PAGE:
Eight Pitt People Win 2012 Carnegie Science Center Awards

Issue Date: 
February 6, 2012

Eight University of Pittsburgh people are recipients of the 2012 Carnegie Science Awards, given annually by the Carnegie Science Center to celebrate the accomplishments of individuals and organizations that work to improve lives through their commitment and contributions to science and technology in Western Pennsylvania. In addition, one organization led by a Pitt alumnus is an awardee, and one Pitt graduate student with a Pitt undergraduate degree earned an honorable mention.

The honorees were announced Feb. 2; they will be recognized in a formal ceremony at Carnegie Music Hall on May 11.

Advanced Manufacturing Award

Paul Ohodnicki (A&S ’05, ENGR ’05), senior research associate, PPG Industries. He and three PPG colleagues created, developed, and commercialized Solarban R100 glass, a novel solar-control low emissivity coated architectural glass.

Advanced Materials Award

Eric Beckman, Bevier Professor of Engineering in the Department of Chemical and Petroleum Engineering, Swanson School of Engineering, and codirector of the Mascaro Center for Sustainable Innovation.

Beckman developed TissueGlu, a biodegradable surgical adhesive designed to complement traditional tissue suturing techniques in medicine.

University/Post-Secondary Educator Award

Melissa Bilec (ENGR ’97, ’07G), assistant professor of engineering in the Department of Civil and Environmental Engineering at Pitt’s Swanson School of Engineering; assistant director for education and outreach of Pitt’s Mascaro Center for Sustainable Innovation; and director of the Construction Management Program and Green Construction Project at Pitt.

Amy Landis, assistant professor of engineering in the Department of Civil and Environmental Engineering in the Swanson School of Engineering.

Both Bilec and Landis promote sustainability as it relates to engineering issues in their research and the classroom. Bilec is currently conducting research on green building metrics with a team of students. Landis is performing biofuel research and environmental modeling.

Catalyst for Professional & Community Education Award

Evan Waxman, assistant professor of ophthalmology and vice chair of the medical and resident education program in Pitt’s School of Medicine. Waxman and Pitt’s ophthalmology residents donate their time to conduct clinics and provide comprehensive eye exams to people in need in Western Pennsylvania.

Emerging Female Scientist Award

Lillian Chong, assistant professor in the Department of Chemistry in Pitt’s Kenneth P. Dietrich School of Arts and Sciences, who is an expert in computational biophysics, molecular dynamics simulations, and protein structure and function.   Chong’s lab is pursuing protein-related questions that cannot be addressed by traditional laboratory experiments, developing approaches for accurate computational analysis of protein structure and function.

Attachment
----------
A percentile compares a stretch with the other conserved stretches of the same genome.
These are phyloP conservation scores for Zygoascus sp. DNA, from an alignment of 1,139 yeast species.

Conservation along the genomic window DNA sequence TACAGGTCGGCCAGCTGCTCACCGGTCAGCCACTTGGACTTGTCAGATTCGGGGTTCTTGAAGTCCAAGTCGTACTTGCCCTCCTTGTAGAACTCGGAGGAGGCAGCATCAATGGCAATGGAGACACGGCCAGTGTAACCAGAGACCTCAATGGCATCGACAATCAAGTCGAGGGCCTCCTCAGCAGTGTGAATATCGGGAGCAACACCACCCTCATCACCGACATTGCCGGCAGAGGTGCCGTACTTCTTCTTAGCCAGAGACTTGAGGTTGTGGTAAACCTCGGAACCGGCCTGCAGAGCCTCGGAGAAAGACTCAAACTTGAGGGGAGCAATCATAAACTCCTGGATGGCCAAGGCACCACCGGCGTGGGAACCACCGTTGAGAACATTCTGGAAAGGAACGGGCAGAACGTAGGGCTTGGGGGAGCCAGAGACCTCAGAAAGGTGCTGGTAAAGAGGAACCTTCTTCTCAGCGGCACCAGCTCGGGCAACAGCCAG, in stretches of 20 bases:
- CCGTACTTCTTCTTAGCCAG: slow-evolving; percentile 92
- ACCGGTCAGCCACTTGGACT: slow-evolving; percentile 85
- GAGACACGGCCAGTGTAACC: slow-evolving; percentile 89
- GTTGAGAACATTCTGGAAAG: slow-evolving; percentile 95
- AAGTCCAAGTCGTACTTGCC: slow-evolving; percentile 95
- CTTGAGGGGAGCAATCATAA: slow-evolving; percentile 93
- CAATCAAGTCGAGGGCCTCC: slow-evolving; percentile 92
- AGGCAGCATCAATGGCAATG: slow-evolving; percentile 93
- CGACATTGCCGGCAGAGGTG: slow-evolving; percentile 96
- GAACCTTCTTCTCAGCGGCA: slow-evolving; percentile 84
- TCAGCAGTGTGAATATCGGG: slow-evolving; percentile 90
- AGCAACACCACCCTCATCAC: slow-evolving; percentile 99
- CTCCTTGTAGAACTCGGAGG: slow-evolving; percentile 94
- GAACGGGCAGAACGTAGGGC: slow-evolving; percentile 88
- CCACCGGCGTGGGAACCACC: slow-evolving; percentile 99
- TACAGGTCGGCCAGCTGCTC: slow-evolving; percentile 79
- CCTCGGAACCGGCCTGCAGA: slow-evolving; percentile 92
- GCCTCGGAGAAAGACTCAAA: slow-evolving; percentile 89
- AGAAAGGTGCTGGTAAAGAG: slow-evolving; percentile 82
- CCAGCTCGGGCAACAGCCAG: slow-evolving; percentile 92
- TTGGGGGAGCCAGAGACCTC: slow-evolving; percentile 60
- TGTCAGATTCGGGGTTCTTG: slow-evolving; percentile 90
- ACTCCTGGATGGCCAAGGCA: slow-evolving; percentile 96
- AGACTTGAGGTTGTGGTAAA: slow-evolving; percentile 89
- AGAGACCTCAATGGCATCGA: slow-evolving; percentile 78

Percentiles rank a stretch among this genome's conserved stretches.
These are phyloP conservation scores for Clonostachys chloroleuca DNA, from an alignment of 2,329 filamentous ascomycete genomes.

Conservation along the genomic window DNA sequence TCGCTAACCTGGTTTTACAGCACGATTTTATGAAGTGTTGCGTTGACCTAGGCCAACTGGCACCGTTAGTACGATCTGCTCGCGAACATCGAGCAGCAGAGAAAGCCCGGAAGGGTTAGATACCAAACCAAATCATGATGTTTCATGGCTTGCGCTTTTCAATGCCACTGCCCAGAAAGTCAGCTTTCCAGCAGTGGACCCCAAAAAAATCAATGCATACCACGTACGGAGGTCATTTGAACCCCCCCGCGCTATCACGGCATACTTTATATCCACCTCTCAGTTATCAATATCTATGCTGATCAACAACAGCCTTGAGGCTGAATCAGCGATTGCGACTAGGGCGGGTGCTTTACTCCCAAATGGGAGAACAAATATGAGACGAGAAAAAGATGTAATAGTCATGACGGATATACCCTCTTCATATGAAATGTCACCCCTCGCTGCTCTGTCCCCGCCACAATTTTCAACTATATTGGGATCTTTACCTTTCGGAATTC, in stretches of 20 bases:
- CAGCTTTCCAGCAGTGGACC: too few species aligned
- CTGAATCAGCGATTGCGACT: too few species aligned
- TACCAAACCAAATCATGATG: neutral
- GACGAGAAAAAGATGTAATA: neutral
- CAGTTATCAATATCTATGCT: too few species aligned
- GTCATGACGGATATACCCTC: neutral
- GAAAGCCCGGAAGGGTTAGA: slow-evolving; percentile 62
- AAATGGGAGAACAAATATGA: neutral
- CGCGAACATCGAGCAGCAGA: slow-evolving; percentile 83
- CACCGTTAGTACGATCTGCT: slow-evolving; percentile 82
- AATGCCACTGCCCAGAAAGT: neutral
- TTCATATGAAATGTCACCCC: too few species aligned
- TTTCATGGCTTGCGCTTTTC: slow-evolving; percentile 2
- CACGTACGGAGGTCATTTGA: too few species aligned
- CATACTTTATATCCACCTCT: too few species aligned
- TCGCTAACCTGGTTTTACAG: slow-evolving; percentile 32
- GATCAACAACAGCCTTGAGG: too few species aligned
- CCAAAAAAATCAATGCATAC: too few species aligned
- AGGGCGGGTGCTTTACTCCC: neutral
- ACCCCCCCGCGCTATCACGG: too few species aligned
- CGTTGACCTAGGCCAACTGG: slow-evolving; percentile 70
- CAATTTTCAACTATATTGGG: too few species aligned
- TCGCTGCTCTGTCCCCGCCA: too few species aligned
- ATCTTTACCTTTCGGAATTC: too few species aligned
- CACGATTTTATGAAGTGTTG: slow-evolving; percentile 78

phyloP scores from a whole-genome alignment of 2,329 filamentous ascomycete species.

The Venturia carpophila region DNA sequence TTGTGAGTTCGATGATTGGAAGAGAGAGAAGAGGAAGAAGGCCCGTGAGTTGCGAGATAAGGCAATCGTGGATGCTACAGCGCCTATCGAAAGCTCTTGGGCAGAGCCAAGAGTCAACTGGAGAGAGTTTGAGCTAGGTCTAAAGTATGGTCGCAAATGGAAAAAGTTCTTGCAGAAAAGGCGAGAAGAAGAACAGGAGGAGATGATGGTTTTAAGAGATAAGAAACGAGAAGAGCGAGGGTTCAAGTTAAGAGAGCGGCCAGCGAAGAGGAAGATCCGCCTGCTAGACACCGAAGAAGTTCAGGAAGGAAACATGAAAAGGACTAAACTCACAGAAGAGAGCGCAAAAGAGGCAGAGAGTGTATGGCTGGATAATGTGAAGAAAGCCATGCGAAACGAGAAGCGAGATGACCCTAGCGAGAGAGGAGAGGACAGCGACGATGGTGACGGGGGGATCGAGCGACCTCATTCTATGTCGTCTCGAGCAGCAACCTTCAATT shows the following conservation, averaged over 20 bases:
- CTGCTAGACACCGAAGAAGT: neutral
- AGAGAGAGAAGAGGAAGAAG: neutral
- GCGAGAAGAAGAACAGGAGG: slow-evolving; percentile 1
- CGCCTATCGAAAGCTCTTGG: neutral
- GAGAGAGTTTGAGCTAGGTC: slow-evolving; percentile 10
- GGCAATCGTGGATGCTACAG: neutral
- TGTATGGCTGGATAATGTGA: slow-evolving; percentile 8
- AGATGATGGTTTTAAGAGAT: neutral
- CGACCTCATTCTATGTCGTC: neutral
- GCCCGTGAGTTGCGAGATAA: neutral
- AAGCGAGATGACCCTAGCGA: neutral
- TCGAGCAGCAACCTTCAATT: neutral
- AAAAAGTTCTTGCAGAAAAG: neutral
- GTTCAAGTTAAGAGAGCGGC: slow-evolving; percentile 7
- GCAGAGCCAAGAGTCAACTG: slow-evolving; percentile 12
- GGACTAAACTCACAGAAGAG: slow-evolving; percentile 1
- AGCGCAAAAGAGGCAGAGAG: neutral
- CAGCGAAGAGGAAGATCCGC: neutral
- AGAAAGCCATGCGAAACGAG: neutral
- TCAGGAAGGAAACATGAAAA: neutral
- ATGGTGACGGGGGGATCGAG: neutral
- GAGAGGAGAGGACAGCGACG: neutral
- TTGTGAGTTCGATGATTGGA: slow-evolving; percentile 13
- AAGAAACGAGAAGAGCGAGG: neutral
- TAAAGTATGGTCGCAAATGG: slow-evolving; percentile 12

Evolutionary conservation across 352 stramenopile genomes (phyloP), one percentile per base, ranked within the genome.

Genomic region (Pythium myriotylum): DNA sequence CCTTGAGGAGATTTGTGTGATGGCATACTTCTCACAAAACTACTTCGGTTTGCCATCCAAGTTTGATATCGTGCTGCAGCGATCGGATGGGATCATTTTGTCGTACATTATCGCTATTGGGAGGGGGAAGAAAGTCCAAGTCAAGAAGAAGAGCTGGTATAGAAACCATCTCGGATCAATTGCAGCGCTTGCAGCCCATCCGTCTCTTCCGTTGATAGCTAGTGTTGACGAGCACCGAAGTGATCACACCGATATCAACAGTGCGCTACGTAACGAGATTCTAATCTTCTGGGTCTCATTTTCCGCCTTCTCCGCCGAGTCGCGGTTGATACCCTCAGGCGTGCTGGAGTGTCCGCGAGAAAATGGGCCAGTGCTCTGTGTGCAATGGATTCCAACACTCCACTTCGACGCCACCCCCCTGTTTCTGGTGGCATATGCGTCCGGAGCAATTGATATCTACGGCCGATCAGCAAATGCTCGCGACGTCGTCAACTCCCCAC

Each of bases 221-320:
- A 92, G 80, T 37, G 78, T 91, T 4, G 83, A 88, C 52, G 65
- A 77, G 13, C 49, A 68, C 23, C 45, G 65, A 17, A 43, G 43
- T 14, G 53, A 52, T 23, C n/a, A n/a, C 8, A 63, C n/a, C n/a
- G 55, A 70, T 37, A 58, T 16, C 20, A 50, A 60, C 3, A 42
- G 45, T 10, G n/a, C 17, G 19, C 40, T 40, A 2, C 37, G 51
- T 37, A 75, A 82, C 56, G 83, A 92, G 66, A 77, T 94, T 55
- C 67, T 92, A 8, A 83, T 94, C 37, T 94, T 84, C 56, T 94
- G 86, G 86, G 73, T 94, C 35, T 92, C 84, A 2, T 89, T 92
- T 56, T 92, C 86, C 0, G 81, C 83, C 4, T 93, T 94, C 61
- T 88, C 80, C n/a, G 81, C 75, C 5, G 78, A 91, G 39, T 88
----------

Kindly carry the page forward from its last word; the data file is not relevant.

Leadership in STEM Education Award

The Math and Science Collaborative, which provides innovation and evidencebased, regional approaches to the teaching and learning of mathematics and science from preschool through university levels. The collaborative was formed in 1994 at the Carnegie Science Center and supports all schools in 11 Southwestern Pennsylvania counties. Pitt alumnus Nancy Bunt (EDUC ‘74G, ’97G) is the collaborative’s program director.

Life Sciences Award

Joel Schuman, Eye and Ear Foundation Professor and chair of ophthalmology in the Pitt School of Medicine and director of the UPMC Eye Center.

A leading expert on glaucoma, Schuman has been recognized for making contributions to science and technology in Western Pennsylvania. Schuman was selected specifically for improving lives through his scientific innovations.

University/Post-Secondary Student Award

Douglas Nelson (A&S ’09, ENGR ’09), graduate teaching assistant in the University of Pittsburgh Simulation and Medical Technology R&D Center. Nelson’s research includes 3-D tracking technologies, gesture-based interfaces, and methods to incorporate intelligent tutoring systems into medical training.

University/Post-Secondary Student Honorable Mention

Sam Rothstein (ENGR ’11), PhD candidate in the Department of Chemical and Petroleum Engineering of Pitt’s Swanson School of Engineering.

Rothstein invented a more efficient method for designing time-release medications and championed its development through successful preclinical testing of several dosage forms. With these patent-pending formulations, a drug that would normally require daily doses could be taken safely just once a month or even once a year.